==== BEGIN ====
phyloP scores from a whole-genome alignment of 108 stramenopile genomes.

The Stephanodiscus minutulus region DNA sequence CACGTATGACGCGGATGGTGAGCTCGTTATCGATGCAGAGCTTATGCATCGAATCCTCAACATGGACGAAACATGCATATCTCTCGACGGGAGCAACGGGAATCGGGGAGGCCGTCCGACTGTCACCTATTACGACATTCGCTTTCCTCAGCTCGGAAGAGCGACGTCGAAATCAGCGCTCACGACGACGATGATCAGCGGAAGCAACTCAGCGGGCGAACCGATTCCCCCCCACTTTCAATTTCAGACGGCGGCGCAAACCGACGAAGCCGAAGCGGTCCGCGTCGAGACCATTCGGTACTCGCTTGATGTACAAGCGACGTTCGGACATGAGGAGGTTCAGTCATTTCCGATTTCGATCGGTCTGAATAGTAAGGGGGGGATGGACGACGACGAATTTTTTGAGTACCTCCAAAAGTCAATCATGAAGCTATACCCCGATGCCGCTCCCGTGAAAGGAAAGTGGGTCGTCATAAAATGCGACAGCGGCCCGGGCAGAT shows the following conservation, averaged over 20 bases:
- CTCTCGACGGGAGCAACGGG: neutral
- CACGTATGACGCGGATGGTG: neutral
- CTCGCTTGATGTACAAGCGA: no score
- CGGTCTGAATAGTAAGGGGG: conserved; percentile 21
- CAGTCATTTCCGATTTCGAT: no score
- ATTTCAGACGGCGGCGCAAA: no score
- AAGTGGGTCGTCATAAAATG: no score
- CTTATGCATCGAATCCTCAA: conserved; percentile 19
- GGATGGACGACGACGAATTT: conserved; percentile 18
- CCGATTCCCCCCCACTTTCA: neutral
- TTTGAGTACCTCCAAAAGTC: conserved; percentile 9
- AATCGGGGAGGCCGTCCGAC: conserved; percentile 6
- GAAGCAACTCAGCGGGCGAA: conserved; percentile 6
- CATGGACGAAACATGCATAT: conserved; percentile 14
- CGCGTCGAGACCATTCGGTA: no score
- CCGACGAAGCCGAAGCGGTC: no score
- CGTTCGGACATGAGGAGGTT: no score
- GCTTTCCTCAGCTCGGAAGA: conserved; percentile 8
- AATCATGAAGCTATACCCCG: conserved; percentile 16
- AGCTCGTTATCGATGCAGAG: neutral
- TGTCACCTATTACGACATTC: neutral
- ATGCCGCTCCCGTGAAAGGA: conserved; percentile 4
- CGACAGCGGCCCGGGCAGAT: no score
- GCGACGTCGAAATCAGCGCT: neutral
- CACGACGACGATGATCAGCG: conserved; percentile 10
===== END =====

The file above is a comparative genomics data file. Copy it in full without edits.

phyloP scores from a whole-genome alignment of 108 stramenopile genomes.

The Stephanodiscus minutulus region DNA sequence CACGTATGACGCGGATGGTGAGCTCGTTATCGATGCAGAGCTTATGCATCGAATCCTCAACATGGACGAAACATGCATATCTCTCGACGGGAGCAACGGGAATCGGGGAGGCCGTCCGACTGTCACCTATTACGACATTCGCTTTCCTCAGCTCGGAAGAGCGACGTCGAAATCAGCGCTCACGACGACGATGATCAGCGGAAGCAACTCAGCGGGCGAACCGATTCCCCCCCACTTTCAATTTCAGACGGCGGCGCAAACCGACGAAGCCGAAGCGGTCCGCGTCGAGACCATTCGGTACTCGCTTGATGTACAAGCGACGTTCGGACATGAGGAGGTTCAGTCATTTCCGATTTCGATCGGTCTGAATAGTAAGGGGGGGATGGACGACGACGAATTTTTTGAGTACCTCCAAAAGTCAATCATGAAGCTATACCCCGATGCCGCTCCCGTGAAAGGAAAGTGGGTCGTCATAAAATGCGACAGCGGCCCGGGCAGAT shows the following conservation, averaged over 20 bases:
- CTCTCGACGGGAGCAACGGG: neutral
- CACGTATGACGCGGATGGTG: neutral
- CTCGCTTGATGTACAAGCGA: no score
- CGGTCTGAATAGTAAGGGGG: conserved; percentile 21
- CAGTCATTTCCGATTTCGAT: no score
- ATTTCAGACGGCGGCGCAAA: no score
- AAGTGGGTCGTCATAAAATG: no score
- CTTATGCATCGAATCCTCAA: conserved; percentile 19
- GGATGGACGACGACGAATTT: conserved; percentile 18
- CCGATTCCCCCCCACTTTCA: neutral
- TTTGAGTACCTCCAAAAGTC: conserved; percentile 9
- AATCGGGGAGGCCGTCCGAC: conserved; percentile 6
- GAAGCAACTCAGCGGGCGAA: conserved; percentile 6
- CATGGACGAAACATGCATAT: conserved; percentile 14
- CGCGTCGAGACCATTCGGTA: no score
- CCGACGAAGCCGAAGCGGTC: no score
- CGTTCGGACATGAGGAGGTT: no score
- GCTTTCCTCAGCTCGGAAGA: conserved; percentile 8
- AATCATGAAGCTATACCCCG: conserved; percentile 16
- AGCTCGTTATCGATGCAGAG: neutral
- TGTCACCTATTACGACATTC: neutral
- ATGCCGCTCCCGTGAAAGGA: conserved; percentile 4
- CGACAGCGGCCCGGGCAGAT: no score
- GCGACGTCGAAATCAGCGCT: neutral
- CACGACGACGATGATCAGCG: conserved; percentile 10